Assesses speech and silence in the characterizations and functions of the narrators of GP and the Prologue to "Piers Plowman." Both narrator-figures are introduced "through tropological silencing," but the "muted contact" of the GP narrator with the…

Batkie, Stephanie L., and Eric Weiskott.   Yearbook of Langland Studies 32 (2018): 237-44.
Tallies several differences and similarities between Chaucer's and Langland's works and worlds, comments on the relative prominence of Chaucer studies, and introduces the seven essays in a special section of YLS entitled "Chaucer’s Langland." For…

Phillips, Noelle.   Yearbook of Langland Studies 28 (2014): 65-104.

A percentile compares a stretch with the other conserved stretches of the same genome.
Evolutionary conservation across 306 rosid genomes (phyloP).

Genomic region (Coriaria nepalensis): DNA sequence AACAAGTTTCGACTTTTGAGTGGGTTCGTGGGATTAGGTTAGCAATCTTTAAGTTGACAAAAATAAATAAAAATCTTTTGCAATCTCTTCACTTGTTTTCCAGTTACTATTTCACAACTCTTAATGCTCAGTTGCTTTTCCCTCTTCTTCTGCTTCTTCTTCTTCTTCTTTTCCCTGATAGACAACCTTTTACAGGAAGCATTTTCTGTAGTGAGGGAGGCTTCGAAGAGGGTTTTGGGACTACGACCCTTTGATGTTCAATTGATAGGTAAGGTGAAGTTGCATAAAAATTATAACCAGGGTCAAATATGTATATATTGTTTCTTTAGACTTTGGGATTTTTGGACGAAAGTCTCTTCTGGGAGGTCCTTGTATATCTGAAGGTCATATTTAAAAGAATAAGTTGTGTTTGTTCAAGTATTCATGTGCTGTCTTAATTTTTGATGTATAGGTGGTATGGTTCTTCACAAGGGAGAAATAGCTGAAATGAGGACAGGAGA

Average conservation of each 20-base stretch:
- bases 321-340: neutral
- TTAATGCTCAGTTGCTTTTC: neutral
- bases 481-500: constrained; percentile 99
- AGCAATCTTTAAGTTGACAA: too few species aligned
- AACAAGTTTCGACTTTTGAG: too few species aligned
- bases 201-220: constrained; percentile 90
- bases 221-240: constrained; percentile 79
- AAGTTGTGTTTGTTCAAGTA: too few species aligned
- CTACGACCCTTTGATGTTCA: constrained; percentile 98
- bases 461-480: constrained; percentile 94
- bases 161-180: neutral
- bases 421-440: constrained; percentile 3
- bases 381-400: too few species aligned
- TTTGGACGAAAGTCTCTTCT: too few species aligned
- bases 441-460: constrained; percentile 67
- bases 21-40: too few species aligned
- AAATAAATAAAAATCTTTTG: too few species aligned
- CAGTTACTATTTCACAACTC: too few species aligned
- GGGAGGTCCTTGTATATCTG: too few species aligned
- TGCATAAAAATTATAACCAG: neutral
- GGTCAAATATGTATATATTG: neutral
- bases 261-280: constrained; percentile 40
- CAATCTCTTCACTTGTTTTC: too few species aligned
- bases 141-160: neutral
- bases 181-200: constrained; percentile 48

Explores the "compositional choices" made in the compilation of the texts included in San Marino, Huntington Library, MS HM 114, and maintains that TC (among others) was copied early and incorporated into this larger collection in response to a…

Bennett, Alastair.   Yearbook of Langland Studies 28 (2014): 29-64.
Shows that the "blered" eye image in CYT (7.730) and "Piers Plowman" indicates covetousness, associated with "unkynde" or unnatural separation from community and knowledge.

Horobin, Simon.   Yearbook of Langland Studies 23 (2009): 61-83.
Palaeographical differences between the hands of the Hengwrt and Ellesmere manuscripts of CT and of Additional 35287 are more compelling than are the similarities. Horobin suggests that Pinkhurst "was not Chaucer's personal copyist" and focuses on…

Stinson, Timothy.   Yearbook of Langland Studies 22 (2008): 165-97.
Pynson's 1492 edition of CT illustrates the editor's role in decline of verse forms.

Tolmie, Sarah.   Yearbook of Langland Studies 22 (2008): 103-29.
Tolmie notes "an anti-Augustinian semiotic moment" (111) in MilT.